Do you often find yourself putting off tasks? You tell yourself that you will do them later. But when that later time comes and the jobs are not finished, you berate yourself. You call yourself lazy and think you have bad time management. And you feel guilty as well. The good news is that you are none of those things. Although procrastination is seen as a negative character trait, it is anything but. Procrastination is both a habit that can be broken and a coping mechanism. So be kind to yourself.
Why Do We Procrastinate?
To procrastinate means to put off doing something we find challenging, boring, or anxiety-inducing. According to Psychology Today, procrastinators are perfectionists who cannot face the possibility of not doing a job well, which in turn causes anxiety.
We tend to put off tasks that we expect to be unpleasant or because we do not know how to complete them and have a fear of doing badly. The more we postpone doing things, the more this behavior reinforces itself and becomes ingrained. Besides, delaying doing a task gives us a sense of relief from not having to face something we see as unpleasant, and our brain responds to that stimulus by repeating the habit.
We tend to dodge chores that provoke negative emotions, like sadness, boredom, or anxiety about our work. Avoidance tactics are used to cope with stress. However, this can lead to feeling overwhelmed, which makes us more likely to procrastinate. When we feel like this, the smallest task seems intimidating. Therefore, procrastination is unsuccessful at dealing with anxiety because it exacerbates it.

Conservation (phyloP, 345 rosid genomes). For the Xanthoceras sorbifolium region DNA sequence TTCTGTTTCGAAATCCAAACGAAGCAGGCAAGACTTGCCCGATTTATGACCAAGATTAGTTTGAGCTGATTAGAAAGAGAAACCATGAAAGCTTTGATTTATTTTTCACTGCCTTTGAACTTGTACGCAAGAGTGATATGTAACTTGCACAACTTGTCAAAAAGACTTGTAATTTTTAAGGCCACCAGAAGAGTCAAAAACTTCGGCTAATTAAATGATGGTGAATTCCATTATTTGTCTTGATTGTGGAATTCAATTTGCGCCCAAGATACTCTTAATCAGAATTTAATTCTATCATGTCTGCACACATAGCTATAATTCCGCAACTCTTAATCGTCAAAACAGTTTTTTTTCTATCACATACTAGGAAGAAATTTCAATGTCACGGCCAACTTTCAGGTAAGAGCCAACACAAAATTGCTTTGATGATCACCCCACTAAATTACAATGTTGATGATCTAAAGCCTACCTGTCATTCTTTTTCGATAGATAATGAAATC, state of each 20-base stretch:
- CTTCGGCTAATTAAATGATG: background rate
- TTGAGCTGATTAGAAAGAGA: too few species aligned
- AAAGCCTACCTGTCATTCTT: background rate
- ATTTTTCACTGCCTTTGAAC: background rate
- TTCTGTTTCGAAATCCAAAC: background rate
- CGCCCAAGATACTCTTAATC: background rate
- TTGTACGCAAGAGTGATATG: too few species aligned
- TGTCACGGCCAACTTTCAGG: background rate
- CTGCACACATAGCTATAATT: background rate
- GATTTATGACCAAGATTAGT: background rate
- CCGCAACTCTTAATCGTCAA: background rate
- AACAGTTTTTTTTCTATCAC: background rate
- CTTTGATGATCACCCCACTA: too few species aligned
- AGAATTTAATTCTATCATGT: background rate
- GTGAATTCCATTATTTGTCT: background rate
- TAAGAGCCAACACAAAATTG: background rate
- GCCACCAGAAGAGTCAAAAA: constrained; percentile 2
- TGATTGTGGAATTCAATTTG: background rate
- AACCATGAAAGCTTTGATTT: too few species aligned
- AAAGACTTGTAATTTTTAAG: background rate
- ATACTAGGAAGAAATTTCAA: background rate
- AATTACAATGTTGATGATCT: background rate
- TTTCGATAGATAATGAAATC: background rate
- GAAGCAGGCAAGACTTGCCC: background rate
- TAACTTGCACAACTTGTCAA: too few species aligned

Tips on How to Stop Procrastinating
Psychology experts have devised many strategies for breaking bad habits and have a lot to say about procrastination. But only you know what works best for you. Below are a few suggestions that you may want to consider.
Break down a task into manageable chunks: if you are not sure how to go about a task, if the amount of work involved feels daunting, or if the task makes you anxious, then pick the bits that make you the least nervous and go from there. When you make a plan that is clearly defined, it is a lot easier to take the first step.
Make a conscious decision to start the task, it makes it easier to dive in. As the Chinese proverb goes, “a journey of a thousand miles begins with a single step.”
Overcome negative feelings with self-compassion. Be kind to yourself and do not kick yourself for procrastinating. Accept that changing a habit is hard work and you will sometimes falter. And that is OK too.
Create the conditions you work best in, both physical (like a comfortable working space) and mental (by doing away with distractions).
Practice accountability: tell somebody else about your plan or write a checklist and cross out completed items.
Reward yourself when you have completed a challenging task.
Take micro-yesses. According to Psychology Today, “Micro-yesses are the smallest possible things you can say “yes” to without triggering your nervous system’s survival responses.”
Delegate, if you can. Or ask a colleague for help.
Choose short work periods over marathon work sessions.
- 15 to 20% of adults procrastinate on a regular basis.
- 50% of college students consider procrastination a problem.
- 46% of undergraduate students regularly put off writing term papers.
- In a 2020 survey, 4% of employees mentioned having issues with procrastination since the COVID-19 pandemic.
- According to another survey, people spend around 218 minutes procrastinating per day, or 55 days per year.
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